TRAVEL agents, we’re always being told, need to evolve and offer more diverse products to be able to survive in this challenging new environment.
That means not just being reactive to customers’ demands, but actually steering clients to make choices that will influence their lives – one taste of adrenaline zipping through their veins, and they’ll soon back the next long weekend, looking for a package where they can get those happy hormones going again. It’s the perfect antidote for the expat confined to a desk.
Recent research bears that out: in a travel trends survey of 4,000 travellers worldwide, online travel community TripAdvisor found that interest in the outdoors has increased, and the ‘working holiday’ is the hot new trend.
Forty-three per cent of travellers are likely to go hiking, up from 24 per cent one year ago, and 39 per cent plan adventure activities like para-sailing and white-water rafting, up from 29 per cent last year. Most interesting of all, more women than men plan to participate in outdoor activities in 2007, according to the survey.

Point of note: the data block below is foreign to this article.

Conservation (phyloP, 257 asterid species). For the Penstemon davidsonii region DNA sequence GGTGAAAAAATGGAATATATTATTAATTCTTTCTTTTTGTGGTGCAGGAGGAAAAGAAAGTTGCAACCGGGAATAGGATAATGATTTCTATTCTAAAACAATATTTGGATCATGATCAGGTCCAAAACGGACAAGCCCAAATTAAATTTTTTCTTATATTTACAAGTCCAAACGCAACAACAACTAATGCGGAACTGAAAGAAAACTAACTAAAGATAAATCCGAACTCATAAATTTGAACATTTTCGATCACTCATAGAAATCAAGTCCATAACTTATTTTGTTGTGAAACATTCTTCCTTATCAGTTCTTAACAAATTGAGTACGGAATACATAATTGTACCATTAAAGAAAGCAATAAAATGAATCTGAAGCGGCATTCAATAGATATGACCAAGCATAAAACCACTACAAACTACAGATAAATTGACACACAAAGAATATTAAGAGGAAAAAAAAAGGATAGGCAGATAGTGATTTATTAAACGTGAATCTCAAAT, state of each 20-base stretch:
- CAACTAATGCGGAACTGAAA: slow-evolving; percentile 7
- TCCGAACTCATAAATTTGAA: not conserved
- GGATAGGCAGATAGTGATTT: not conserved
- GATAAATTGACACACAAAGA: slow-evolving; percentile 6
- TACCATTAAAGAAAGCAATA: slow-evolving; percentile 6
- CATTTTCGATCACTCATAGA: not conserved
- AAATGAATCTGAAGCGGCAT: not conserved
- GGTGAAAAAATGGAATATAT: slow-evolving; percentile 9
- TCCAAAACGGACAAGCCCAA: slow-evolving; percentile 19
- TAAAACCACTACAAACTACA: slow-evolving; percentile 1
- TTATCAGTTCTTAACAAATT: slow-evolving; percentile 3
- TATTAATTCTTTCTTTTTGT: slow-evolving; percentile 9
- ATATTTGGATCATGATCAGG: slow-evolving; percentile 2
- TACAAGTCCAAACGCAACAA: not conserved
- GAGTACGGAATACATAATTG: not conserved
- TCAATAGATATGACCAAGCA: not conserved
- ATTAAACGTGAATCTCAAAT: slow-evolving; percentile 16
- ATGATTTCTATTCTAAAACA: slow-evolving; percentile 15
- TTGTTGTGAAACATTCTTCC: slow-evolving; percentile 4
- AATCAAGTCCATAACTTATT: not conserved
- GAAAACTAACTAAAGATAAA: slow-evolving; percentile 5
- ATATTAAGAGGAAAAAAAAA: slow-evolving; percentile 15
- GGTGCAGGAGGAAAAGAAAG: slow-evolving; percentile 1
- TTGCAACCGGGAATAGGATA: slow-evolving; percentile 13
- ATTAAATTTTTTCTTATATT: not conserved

This is in line with Euromonitor International findings released at WTM, reported by TTN in December. The popularity of reality shows and TV programmes demonstrates that consumers are tired of the ‘norm’ and have a growing thirst for extreme and unique experiences, and a growing number of travellers are rejecting travel advisories to undertake radical travel plans, the report says. “In an increasingly commoditised market, the well-travelled, and particularly those with a cash-rich, time-poor profile, are demanding more intense experiences. This has given rise to an increasing demand for ‘holidays with an edge’, or ‘safe danger’ tourism.”
Examples of safe danger tourism could be desert survival trips, already offered in Timbuktu in Mali, or even being escorted by armed guards around no-go areas in high-conflict regions. Already a well-document form of extreme tourism, disaster tourism provides the ultimate adventure for the big spender.
Small, dangerous market but mega returns. Every region has its opportunities, now for the industry to take advantage.
by Clark Kelly